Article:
Logo Smart aligner services

Extractions with aligners. Part II

Continuing with the treatment of extractions, in today's blog we will explain other variables beyond the aligners themselves that may influence the predictability of planned movements. We know that mass movement is not possible, that controlling the torque of the anterior teeth during their retrusion is not easy either... but will the same phenomena occur in both arches?

The type of bone present in the maxilla has different characteristics from the mandibular bone, which has thicker cortices and, in general, a
denser bone structure than the upper arch. If the movement of the teeth is conditioned by the surrounding tissues and structures, the upper and lower teeth are more dense.
The lower teeth will not respond equally to the forces we apply to them, whether with braces, aligners or any other orthodontic device.

Overlays of start position (blue), end position (yellow) and actual position (red)
of both arches after space closure of the first premolars.

You are at differences between tooth movements in both arches have been studied by Dai et al., who, after performing a series of CBCT overlays on 33
patients undergoing premolar extractions had the following findings:

  • AnchoringMolar anchorage was not achieved exactly as planned. The anchorage control of the first molars with the G6 protocol did not provide significant advantages over the use of conventional horizontal rectangular attachments for anchorage control of the upper molars. However, the lower molars showed better anchorage control than the upper molars. This finding is consistent with what occurs in fixed orthodontic treatment, as the upper molars move more easily mesially than the lower molars. This may be due to two factors: the greater bone density of the mandible and the smaller size of the anterior teeth in the lower arch compared to those in the upper arch.
  • Mass movementThe results of this study show that both upper and lower canines showed a significantly higher distal inclination than planned, and both upper and lower central incisors were more lingualised than planned. These results suggest that a tilting movement is more likely to occur than a mass movement of the canines and central incisors during extraction space closure.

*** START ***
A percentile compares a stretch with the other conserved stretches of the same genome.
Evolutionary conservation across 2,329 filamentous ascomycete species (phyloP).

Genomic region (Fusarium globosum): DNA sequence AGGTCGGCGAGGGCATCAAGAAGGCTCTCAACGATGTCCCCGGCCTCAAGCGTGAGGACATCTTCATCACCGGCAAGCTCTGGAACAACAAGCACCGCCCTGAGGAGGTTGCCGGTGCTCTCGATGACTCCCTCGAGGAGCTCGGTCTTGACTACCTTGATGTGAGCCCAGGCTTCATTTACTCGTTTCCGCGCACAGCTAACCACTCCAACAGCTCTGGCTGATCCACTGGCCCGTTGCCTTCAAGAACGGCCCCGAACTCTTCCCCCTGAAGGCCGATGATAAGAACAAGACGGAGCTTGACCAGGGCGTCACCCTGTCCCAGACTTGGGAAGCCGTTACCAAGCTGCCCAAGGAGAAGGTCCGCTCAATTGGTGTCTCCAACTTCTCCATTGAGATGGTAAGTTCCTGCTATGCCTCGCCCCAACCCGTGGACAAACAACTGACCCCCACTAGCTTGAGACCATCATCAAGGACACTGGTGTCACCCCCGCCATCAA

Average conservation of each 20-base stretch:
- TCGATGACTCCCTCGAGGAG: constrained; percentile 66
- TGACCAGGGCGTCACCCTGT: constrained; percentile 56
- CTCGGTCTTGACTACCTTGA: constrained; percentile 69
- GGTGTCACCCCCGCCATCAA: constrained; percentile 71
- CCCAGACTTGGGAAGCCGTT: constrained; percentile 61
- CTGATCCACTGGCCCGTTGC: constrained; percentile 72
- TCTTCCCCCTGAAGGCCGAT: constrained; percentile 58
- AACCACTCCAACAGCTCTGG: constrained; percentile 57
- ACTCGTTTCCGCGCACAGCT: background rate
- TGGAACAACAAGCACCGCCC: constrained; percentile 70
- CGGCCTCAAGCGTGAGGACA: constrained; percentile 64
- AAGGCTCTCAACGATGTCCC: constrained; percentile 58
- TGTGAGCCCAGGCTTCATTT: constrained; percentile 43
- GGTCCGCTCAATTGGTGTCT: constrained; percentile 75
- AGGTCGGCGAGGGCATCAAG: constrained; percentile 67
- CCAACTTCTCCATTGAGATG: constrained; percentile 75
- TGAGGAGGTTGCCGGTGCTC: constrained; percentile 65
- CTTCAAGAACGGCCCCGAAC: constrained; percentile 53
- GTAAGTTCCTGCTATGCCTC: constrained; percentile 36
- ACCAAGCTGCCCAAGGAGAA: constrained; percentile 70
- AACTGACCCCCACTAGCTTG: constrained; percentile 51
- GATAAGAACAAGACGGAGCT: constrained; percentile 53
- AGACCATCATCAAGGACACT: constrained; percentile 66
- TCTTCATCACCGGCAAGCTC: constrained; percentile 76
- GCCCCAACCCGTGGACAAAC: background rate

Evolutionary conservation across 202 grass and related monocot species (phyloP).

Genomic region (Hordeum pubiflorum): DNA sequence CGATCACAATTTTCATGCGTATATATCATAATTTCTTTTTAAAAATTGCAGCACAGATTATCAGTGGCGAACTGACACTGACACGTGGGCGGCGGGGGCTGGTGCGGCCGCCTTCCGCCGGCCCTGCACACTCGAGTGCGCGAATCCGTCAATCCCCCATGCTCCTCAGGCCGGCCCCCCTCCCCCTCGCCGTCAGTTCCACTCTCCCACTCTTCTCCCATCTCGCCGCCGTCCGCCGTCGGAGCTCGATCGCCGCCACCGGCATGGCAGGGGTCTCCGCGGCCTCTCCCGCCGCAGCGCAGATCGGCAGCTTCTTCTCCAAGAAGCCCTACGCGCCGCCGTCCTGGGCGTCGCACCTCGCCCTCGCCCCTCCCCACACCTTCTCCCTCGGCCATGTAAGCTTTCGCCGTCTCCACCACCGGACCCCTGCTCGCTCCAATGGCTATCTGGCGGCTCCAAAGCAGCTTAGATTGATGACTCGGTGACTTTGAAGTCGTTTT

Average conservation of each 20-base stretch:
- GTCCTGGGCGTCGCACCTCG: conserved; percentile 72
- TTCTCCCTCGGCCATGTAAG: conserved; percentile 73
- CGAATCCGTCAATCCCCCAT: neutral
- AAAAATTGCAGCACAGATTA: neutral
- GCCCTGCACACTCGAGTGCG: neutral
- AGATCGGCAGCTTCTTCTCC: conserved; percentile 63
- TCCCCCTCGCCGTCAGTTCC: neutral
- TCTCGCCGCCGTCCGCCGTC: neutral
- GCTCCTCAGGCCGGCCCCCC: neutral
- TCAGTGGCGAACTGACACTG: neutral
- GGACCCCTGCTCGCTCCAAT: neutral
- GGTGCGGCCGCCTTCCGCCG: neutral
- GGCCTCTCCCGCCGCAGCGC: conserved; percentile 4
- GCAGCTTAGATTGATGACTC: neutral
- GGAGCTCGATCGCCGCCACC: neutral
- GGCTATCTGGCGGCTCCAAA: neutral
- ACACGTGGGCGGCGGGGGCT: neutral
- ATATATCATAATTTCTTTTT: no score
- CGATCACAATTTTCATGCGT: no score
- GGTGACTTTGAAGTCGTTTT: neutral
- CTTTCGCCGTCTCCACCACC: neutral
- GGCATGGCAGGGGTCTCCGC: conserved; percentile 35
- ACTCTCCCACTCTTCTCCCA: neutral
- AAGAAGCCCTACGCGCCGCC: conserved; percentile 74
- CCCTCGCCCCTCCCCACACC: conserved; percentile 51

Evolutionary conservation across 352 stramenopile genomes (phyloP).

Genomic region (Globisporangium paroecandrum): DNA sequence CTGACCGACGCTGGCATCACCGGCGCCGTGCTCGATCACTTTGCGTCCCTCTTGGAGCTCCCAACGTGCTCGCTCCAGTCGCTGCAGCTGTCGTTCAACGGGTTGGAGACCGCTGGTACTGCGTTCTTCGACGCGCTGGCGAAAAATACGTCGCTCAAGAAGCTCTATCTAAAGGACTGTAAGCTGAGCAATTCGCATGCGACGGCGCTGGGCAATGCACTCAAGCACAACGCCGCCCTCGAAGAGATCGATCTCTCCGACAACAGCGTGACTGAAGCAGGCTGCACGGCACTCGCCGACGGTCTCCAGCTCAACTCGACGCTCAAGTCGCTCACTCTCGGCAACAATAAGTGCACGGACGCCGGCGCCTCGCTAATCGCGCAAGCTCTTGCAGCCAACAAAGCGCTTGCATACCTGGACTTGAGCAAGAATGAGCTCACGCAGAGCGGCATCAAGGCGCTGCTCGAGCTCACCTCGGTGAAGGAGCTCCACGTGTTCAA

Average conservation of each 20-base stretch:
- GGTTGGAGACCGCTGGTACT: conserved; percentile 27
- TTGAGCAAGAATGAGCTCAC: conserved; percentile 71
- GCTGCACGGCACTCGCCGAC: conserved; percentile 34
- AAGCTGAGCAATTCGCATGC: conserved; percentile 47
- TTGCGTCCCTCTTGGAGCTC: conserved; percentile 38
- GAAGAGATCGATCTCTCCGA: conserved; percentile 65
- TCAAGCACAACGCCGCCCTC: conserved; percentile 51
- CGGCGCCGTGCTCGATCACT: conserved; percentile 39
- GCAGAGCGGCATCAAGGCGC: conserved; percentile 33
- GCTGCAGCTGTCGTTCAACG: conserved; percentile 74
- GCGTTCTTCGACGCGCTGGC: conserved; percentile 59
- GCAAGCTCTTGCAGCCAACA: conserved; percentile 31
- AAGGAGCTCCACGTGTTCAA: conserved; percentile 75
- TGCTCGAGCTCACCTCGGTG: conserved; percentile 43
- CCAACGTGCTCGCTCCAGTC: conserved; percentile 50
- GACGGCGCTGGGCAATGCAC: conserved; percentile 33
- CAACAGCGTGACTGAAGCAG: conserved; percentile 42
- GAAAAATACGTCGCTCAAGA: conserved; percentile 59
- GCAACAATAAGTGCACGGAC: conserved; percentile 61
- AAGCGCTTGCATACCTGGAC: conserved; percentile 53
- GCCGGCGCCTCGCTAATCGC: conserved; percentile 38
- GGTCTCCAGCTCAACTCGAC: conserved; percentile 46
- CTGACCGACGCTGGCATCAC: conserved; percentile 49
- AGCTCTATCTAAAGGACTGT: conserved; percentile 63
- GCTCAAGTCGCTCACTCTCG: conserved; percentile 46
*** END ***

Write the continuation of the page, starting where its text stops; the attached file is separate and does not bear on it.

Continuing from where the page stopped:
• OverbiteAfter closure of the extraction spaces, the overbite increased by an average of 4 mm despite the fact that the digital planning ended with 1.2 mm. This undesired increase in the overbite is due to the relative extrusion caused by the lingual inclination of the incisors during their retraction and to the higher
    flexibility of the aligner due to the absence of the premolars which causes a decrease in the intrusion force of the aligner on the anterior teeth.

In the light of the results, we will now summarise their practical application in our extraction treatments:

  • Controlling the loss of anchorage of the upper arch with intermaxillary elastics or micro-screws. Knowing that upper molars mesialise more easily than lower molars, we will decide in which cases we are interested in this phenomenon occurring and we will adapt the anchorage (elastics, micro-screws) accordingly.
  • Place of ataches for mass movement control. The attachments make it possible to create more complex force systems with which to achieve better root control. Even so, if the root displacement is significant, the use of ancillary techniques to aligners should not be ruled out.
  • Avoid the undesired increase of the overbiteusing anterior ramps and overcorrecting the intrusion of the upper and lower incisors. Although with these modifications the final result of the ClinCheck may not seem very accurate, the result we will achieve in the patient will be closer to our objective.

Dai FF, Xu TM, Shu G. Comparison of achieved and predicted crown movement in adults after 4 first premolar extraction treatment with Invisalign. Am J Orthod Dentofacial Orthop 2021;160:805-13.

Share this post:

Other entries